Abstract

http://ssrn.com/abstract=1922838
 


 



Compromised Fiduciaries: Conflicts of Interest in Government and Business


Claire A. Hill


University of Minnesota, Twin Cities - School of Law

Richard W. Painter


University of Minnesota Law School

September 5, 2011

Minnesota Law Review, Vol. 95, p. 1637, 2011
Minnesota Legal Studies Research Paper No. 11-35

Abstract:     
In the present financial crisis, the government has become extensively involved in managing companies, at times undertaking massive bailouts. The results of government involvement in business are at best mixed. Moreover, its involvement has generated significant criticism. But government involvement in managing companies is sometimes inevitable. It is therefore important to consider how it can be improved. One critical reason why government might perform poorly is conflicts of interest. Given the conflicts that arise at multiple levels of decisionmaking in both government and private companies, it should not be surprising that government management of companies is often problematic.

In both government and business, law has had mixed success in changing the way individuals behave. Conflicts of interest and their concealment continue on a scale that most observers find troubling. The best counterweight to conflicts of interest is a strong commitment to personal and professional responsibility that empowers a business or government decisionmaker to overcome the motivation to advance interests other than those he is supposed to be advancing.

It is important, too, to look for ways to mitigate the effects of conflicts of interest. Dispersing decisionmaking among different groups of people - for example, shareholders as well as directors in a corporation or different agencies in government - could be part of the solution. Furthermore, collective decisionmaking and oversight functions are aided by transparency. Finally, the greatest source of conflicts of interest in government is campaign contributions. Unless and until something is done about our system of campaign finance, conflicts of interest will be an ever-present threat.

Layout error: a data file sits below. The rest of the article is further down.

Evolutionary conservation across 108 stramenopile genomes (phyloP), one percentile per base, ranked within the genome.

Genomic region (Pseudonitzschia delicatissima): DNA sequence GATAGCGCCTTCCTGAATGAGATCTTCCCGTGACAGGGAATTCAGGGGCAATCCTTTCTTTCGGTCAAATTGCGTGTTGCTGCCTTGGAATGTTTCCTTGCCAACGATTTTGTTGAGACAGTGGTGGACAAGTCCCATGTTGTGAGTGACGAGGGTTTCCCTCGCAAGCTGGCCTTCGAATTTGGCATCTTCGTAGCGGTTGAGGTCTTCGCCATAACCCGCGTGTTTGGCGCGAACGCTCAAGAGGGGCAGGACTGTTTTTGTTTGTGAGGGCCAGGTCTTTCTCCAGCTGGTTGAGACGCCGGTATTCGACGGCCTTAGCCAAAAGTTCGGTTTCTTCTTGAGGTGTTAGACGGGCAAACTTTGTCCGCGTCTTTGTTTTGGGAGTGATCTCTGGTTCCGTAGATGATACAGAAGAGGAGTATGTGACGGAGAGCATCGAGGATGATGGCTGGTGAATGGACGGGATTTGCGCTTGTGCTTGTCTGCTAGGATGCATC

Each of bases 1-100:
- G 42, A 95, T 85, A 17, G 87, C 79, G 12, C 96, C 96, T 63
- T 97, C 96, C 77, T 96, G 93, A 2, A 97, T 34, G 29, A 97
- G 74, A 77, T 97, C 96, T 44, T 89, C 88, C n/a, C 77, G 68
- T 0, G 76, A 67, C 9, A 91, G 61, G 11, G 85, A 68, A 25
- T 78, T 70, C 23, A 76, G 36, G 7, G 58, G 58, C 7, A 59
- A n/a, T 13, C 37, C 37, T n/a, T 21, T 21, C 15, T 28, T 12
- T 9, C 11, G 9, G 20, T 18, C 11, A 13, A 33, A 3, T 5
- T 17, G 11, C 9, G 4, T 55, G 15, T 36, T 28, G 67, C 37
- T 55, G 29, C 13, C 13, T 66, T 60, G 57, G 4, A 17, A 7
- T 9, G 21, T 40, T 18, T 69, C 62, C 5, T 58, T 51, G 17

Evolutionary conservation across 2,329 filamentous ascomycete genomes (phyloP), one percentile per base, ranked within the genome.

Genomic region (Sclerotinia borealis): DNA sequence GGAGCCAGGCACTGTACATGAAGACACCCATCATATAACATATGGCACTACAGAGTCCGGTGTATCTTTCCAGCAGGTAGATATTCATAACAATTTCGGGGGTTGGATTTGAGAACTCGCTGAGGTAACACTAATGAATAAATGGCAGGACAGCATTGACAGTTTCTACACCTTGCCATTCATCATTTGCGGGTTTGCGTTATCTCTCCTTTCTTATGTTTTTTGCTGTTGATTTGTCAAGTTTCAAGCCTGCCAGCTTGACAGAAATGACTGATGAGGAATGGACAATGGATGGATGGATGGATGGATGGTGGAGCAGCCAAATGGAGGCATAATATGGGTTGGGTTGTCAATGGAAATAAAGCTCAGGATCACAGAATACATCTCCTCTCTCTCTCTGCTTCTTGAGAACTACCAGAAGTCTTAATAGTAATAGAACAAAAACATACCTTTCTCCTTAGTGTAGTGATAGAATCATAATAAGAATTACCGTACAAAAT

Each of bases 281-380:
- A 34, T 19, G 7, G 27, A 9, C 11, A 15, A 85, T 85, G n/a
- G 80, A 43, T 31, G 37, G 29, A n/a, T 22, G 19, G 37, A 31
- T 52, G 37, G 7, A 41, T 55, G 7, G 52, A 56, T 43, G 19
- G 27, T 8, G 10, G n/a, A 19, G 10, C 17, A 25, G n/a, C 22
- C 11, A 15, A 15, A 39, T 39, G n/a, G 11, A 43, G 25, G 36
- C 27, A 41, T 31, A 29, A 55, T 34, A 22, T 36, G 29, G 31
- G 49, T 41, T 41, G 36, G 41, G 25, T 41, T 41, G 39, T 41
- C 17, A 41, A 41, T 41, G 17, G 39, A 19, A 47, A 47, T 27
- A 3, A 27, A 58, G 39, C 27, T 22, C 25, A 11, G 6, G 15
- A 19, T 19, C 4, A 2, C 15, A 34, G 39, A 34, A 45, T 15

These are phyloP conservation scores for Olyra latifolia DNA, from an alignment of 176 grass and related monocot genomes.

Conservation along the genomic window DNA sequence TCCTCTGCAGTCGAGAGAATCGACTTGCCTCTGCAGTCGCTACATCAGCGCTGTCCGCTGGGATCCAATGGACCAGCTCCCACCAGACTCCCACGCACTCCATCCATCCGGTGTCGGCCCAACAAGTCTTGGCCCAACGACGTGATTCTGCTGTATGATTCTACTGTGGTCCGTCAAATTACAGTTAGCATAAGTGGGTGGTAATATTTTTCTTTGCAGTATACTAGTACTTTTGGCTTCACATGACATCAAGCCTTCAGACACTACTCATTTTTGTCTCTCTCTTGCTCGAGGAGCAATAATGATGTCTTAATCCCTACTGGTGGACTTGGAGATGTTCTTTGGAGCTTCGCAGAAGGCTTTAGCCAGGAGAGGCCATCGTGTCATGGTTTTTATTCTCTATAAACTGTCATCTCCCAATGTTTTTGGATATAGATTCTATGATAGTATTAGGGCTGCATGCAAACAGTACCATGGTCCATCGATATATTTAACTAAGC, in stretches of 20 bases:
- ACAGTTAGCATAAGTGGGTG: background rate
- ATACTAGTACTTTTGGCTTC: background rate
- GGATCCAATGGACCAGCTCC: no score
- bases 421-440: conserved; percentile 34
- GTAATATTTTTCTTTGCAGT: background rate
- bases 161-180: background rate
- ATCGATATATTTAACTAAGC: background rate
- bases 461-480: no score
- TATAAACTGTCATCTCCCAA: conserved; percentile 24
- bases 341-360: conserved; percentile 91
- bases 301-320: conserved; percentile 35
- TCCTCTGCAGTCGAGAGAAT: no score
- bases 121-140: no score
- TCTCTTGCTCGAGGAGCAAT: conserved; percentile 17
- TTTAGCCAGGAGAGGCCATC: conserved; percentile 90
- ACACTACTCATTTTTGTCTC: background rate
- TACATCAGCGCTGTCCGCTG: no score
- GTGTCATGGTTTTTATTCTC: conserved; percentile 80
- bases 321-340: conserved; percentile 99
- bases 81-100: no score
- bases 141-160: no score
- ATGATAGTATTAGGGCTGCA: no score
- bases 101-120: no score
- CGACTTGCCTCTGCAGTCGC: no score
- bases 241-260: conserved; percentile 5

Number of Pages in PDF File: 56

Keywords: government bailouts, fiduciary duties, conflicts of interest, professional responsibility

JEL Classification: K22, P17, L33, H50, H11

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Date posted: September 6, 2011  

Suggested Citation

Hill, Claire A. and Painter, Richard W., Compromised Fiduciaries: Conflicts of Interest in Government and Business (September 5, 2011). Minnesota Law Review, Vol. 95, p. 1637, 2011; Minnesota Legal Studies Research Paper No. 11-35. Available at SSRN: http://ssrn.com/abstract=1922838

Contact Information

Claire Ariane Hill (Contact Author)
University of Minnesota, Twin Cities - School of Law ( email )
229 19th Avenue South
Minneapolis, MN 55455
United States
612-624-6521 (Phone)
Richard W. Painter
University of Minnesota Law School ( email )
229 19th Avenue South
Minneapolis, MN 55455
United States
612-626-9707 (Phone)
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